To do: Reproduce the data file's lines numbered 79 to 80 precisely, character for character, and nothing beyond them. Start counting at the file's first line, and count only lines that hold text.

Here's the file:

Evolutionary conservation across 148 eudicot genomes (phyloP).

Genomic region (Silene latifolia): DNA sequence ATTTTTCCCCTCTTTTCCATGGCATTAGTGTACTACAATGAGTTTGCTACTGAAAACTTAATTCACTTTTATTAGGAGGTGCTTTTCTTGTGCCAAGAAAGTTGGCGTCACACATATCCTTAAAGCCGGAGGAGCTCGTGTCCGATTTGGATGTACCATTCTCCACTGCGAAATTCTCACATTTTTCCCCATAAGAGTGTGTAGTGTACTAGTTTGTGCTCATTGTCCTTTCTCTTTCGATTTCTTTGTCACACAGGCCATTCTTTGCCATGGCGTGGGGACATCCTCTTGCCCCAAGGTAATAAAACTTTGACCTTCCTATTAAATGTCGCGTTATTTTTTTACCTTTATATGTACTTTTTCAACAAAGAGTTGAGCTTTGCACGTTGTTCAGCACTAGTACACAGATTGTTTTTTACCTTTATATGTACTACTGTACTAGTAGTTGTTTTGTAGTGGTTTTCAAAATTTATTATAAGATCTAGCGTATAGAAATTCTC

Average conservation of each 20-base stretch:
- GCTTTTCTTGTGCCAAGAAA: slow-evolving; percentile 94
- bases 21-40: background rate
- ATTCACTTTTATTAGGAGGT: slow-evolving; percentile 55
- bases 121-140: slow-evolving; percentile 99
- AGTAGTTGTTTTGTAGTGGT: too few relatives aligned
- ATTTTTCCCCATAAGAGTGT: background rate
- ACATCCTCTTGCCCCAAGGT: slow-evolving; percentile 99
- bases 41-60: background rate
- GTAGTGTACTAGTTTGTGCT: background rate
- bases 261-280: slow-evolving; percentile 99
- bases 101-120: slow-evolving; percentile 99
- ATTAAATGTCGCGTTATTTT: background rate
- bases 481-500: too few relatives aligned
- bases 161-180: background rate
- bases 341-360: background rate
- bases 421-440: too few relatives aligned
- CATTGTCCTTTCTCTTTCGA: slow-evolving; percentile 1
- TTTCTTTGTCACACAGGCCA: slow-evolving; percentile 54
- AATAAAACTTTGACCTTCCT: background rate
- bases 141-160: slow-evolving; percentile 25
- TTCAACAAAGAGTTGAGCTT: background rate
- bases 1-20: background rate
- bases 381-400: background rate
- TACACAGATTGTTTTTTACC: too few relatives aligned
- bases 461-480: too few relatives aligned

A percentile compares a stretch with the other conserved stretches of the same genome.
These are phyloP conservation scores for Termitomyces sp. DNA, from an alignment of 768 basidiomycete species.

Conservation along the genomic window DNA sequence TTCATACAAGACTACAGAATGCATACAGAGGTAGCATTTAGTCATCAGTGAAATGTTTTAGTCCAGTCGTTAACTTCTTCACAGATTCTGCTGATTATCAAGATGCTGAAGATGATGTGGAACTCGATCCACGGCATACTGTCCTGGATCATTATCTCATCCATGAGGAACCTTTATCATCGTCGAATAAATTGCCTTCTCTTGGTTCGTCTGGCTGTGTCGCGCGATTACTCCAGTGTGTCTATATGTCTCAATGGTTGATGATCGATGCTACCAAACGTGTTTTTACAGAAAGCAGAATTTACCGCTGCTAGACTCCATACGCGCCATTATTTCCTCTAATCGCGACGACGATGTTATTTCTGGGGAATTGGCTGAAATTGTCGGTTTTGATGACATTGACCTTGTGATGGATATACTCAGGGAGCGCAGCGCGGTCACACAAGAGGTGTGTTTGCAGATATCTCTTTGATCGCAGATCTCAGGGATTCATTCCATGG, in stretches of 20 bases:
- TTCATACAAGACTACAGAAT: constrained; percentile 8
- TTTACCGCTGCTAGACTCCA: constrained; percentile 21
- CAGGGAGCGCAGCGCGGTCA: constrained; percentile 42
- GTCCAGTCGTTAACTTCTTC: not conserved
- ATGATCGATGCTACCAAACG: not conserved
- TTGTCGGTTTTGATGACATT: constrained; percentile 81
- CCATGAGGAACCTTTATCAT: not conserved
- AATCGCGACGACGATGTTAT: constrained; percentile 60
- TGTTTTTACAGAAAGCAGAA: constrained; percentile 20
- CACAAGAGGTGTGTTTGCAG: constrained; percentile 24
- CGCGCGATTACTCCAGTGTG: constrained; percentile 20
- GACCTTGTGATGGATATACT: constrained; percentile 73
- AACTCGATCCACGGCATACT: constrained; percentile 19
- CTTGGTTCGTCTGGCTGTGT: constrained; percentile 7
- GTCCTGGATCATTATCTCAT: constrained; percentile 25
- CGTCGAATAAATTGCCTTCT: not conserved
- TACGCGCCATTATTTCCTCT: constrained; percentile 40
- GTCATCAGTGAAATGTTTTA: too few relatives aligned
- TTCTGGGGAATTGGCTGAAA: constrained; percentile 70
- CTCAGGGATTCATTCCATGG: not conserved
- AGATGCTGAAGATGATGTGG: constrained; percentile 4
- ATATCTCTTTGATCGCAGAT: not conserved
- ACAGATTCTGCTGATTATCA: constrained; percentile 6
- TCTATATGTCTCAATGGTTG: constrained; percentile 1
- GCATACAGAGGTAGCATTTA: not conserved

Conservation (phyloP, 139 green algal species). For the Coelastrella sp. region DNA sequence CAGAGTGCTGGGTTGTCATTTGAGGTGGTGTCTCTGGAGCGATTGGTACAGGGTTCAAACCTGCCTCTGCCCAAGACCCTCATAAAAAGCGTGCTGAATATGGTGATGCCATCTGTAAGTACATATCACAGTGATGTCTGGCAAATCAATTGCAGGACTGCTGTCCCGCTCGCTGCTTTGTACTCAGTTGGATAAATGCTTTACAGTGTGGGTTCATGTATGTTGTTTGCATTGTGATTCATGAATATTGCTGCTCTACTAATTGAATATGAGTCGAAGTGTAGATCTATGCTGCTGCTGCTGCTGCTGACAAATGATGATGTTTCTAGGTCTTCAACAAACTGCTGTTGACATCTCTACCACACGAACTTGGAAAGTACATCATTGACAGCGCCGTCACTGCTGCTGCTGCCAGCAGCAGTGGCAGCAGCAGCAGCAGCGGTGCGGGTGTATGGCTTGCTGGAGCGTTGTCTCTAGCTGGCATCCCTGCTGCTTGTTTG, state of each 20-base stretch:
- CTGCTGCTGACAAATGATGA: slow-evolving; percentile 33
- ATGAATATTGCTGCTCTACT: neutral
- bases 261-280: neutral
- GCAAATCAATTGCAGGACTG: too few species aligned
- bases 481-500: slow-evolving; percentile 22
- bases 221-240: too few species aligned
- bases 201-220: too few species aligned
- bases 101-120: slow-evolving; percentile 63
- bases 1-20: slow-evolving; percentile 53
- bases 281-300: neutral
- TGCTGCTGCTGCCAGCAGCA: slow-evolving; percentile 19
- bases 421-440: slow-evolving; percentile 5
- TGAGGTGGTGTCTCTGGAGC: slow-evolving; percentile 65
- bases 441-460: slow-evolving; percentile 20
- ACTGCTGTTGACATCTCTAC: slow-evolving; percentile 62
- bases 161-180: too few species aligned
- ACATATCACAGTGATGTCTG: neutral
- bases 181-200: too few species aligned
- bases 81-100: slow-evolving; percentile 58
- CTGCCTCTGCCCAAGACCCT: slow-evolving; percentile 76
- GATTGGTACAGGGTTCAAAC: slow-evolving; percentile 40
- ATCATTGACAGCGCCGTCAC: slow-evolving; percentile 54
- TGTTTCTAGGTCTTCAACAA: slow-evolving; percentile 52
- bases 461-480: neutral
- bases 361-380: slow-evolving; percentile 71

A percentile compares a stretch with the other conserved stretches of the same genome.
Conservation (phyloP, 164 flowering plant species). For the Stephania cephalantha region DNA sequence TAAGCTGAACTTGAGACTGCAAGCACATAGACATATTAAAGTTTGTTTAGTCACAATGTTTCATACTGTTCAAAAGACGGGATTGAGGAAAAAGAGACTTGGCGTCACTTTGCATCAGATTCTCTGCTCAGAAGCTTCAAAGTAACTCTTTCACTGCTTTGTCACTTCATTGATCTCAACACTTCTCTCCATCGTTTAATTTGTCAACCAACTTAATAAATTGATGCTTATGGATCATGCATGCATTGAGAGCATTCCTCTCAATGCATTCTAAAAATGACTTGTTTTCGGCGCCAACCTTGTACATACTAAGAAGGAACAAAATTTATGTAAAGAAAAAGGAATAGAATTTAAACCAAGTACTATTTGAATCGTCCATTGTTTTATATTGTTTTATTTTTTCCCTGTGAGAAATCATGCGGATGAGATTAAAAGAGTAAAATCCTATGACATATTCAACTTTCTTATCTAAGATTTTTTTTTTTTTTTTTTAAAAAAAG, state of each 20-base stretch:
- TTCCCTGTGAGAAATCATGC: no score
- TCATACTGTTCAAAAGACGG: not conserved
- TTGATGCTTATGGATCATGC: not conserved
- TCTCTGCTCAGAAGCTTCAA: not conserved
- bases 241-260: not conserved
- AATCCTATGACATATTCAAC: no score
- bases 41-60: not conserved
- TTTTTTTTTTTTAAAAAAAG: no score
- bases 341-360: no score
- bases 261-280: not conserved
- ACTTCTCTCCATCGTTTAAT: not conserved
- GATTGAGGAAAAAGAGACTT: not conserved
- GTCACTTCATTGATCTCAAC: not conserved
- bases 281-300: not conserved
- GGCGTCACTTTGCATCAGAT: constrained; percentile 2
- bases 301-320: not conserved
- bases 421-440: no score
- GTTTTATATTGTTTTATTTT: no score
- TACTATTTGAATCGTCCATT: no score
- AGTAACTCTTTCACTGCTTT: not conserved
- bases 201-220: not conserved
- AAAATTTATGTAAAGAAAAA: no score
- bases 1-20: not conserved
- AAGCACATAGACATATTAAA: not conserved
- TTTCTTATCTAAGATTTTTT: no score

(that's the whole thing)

- ATCATTGACAGCGCCGTCAC: slow-evolving; percentile 54
- TGTTTCTAGGTCTTCAACAA: slow-evolving; percentile 52